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Cat Defender

Exposing the Lies and Crimes of Bird Advocates, Wildlife Biologists, the United States Fish and Wildlife Service, PETA, the Humane Society of the United States, Exterminators, Vivisectors, the Scientific Community, Fur Traffickers, Cloners, Breeders, Designer Pet Purveyors, Hoarders, Motorists, the United States Military, and Other Ailurophobes

Thursday, September 18, 2008

Drunken Brute Beats, Stabs, and Then Hurls Fifi to Her Death Against the Side of a House in Limerick

"It was only a fucking cat! What are you getting worried about?"
-- Fifi's killer

Pretty little Fifi had only recently settled into her new home on Hartstonge Street near People's Park in Limerick. Everything seemed to be going well for the black and white kitten and she had every expectation of a long and happy life before her. (See photo above.)

All of her hopes and dreams came crashing down upon her at around 5 p.m. on September 7th when she was set upon by an unidentified drunken lout who beat, stabbed, and threw her against the side of a house. The mortally injured kitten then was taken by parties unknown to Treaty Veterinary Clinic where attendants worked in vain to save her life.

Although details of the incident are sketchy, it appears that Fifi was used as a pawn in a heated dispute between two drunks that broke out near the park. (See photo below.) The men, still at large, are described as being in their thirties with one of them having a crucifix tattooed on his neck.

"In the middle of the argument, one of the men brutally attacked the kitten with hands and knife, after which he threw her, still alive but badly injured, at a nearby house wall," Keith Fawcett, a neighbor of Fifi's unidentified owner, told the Limerick Leader on September 10th. (See "Kitten Stabbed in Limerick Row Between Drunks.") "The body then dropped two feet onto the concrete path below."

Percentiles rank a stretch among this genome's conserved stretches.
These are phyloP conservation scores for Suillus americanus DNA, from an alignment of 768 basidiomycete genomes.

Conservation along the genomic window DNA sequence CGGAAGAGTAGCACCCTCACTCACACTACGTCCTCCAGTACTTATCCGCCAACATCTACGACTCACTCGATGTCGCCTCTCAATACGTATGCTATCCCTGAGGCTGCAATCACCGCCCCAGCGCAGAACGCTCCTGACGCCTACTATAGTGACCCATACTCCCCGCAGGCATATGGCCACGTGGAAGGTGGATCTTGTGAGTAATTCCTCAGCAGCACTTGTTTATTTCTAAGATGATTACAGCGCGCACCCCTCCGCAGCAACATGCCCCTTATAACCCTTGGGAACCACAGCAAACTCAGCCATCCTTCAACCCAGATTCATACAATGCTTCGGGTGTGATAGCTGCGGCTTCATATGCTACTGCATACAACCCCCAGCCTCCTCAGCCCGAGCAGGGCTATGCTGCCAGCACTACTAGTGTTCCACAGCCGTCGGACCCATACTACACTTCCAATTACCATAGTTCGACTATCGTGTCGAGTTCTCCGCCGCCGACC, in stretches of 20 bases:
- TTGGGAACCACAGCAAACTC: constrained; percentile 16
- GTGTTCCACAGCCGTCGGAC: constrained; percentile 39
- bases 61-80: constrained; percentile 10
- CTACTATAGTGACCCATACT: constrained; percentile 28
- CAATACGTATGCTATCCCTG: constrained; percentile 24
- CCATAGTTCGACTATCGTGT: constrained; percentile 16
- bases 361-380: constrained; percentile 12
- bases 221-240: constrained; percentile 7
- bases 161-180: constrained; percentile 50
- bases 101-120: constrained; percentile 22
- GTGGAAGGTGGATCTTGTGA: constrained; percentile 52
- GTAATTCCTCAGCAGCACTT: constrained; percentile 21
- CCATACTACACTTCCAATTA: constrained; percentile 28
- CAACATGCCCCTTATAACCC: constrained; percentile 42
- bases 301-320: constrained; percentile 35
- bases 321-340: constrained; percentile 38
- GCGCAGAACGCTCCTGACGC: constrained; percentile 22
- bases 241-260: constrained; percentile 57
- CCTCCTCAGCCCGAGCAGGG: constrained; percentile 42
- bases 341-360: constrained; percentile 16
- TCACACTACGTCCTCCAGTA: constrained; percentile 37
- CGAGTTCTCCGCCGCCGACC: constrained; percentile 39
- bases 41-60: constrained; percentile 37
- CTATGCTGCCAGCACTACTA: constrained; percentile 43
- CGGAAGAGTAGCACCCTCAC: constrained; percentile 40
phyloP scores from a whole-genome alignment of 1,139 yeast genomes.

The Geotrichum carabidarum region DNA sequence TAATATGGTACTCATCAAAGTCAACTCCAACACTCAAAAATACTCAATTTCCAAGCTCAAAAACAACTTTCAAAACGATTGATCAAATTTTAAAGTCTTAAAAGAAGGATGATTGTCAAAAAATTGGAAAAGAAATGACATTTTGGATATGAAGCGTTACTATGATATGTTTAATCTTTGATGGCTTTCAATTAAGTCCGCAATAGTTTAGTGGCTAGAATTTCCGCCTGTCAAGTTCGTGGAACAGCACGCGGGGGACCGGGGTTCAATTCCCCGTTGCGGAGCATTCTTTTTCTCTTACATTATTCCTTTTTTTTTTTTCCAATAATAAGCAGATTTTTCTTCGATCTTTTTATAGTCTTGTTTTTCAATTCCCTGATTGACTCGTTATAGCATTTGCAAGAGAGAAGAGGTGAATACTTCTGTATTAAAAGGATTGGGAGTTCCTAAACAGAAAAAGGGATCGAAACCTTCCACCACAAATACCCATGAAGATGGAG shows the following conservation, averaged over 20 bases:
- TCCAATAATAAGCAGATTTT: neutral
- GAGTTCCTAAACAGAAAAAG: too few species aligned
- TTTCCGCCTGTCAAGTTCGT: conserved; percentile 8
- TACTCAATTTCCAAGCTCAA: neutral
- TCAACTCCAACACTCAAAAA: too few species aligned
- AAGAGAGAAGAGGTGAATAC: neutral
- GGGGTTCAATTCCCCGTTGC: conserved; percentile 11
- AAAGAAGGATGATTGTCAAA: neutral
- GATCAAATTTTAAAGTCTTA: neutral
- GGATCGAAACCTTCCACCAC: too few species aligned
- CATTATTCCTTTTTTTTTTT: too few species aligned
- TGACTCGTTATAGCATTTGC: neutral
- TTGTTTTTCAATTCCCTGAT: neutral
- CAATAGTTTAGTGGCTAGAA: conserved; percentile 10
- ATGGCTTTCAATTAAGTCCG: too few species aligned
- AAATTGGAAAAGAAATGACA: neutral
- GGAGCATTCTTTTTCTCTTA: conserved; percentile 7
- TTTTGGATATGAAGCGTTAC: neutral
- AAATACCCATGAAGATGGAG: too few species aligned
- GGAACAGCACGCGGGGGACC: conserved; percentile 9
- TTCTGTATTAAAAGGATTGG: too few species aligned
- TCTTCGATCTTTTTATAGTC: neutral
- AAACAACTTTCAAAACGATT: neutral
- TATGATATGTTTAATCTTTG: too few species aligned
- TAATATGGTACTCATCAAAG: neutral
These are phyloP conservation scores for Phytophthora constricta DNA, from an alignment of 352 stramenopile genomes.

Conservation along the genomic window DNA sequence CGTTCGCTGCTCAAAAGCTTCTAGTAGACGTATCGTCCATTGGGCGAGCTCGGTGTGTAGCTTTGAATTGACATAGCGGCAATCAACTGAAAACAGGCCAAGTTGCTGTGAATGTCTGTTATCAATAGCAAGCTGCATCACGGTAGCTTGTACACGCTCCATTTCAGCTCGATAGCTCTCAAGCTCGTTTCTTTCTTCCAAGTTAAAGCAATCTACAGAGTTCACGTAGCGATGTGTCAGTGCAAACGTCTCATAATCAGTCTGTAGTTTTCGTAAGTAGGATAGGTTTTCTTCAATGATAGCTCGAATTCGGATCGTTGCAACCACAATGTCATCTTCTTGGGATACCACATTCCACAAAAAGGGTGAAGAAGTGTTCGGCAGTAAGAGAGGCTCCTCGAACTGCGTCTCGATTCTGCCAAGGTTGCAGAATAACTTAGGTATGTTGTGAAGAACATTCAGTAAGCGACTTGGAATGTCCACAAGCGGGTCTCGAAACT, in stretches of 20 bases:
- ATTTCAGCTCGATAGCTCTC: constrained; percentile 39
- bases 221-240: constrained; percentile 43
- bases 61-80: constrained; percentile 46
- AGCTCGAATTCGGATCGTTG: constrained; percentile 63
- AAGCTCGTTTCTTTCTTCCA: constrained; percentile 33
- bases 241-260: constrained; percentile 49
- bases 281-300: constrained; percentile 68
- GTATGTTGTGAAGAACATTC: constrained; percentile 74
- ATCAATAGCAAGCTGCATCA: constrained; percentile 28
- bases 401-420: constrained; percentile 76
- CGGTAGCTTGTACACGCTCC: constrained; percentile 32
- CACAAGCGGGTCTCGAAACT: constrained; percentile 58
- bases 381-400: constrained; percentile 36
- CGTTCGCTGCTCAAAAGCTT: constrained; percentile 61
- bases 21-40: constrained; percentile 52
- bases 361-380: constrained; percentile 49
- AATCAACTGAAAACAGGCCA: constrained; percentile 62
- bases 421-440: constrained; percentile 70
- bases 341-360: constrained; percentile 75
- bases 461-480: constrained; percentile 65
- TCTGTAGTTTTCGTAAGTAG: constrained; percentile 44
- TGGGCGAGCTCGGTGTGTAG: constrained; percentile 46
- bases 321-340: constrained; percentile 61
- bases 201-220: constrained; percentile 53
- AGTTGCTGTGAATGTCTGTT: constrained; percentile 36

When asked by his verbal jousting partner why he had so brutally attacked Fifi, the murderer reportedly fired back, "It was only a fucking cat! What are you getting worried about?"

It would be a welcome development in the annals of animal welfare if the authorities in Limerick would do something out of the ordinary and pull out all the stops and bring this monster to justice. Cat-lovers should not, however, hold their breaths.

"People like these have no place in society," Jodie Hayward of Limerick Animal Welfare told the Limerick Leader in the article cited supra. "We see horrific injuries to cats and kittens all the time, but never anything as bad as this."

Generally speaking, the role played by alcohol in violent and criminal behavior is drastically overrated. Although the bottle may provide the culprits with the prerequisite "Dutch Courage" needed in order to commit their dastardly deeds, its role is purely secondary.

Individuals who commit heinous crimes of this sort do so because they are bad people, not because they are in their cups. The bottle serves merely as a convenient excuse in order for them to fob off responsibility for their actions.

The offender in this case most likely abuses animals and individuals when he is sober as well as in the bag. He therefore should be apprehended as soon as possible and prosecuted to the fullest extent of the law based solely upon his reprehensible conduct with no allowance being granted for his inebriation.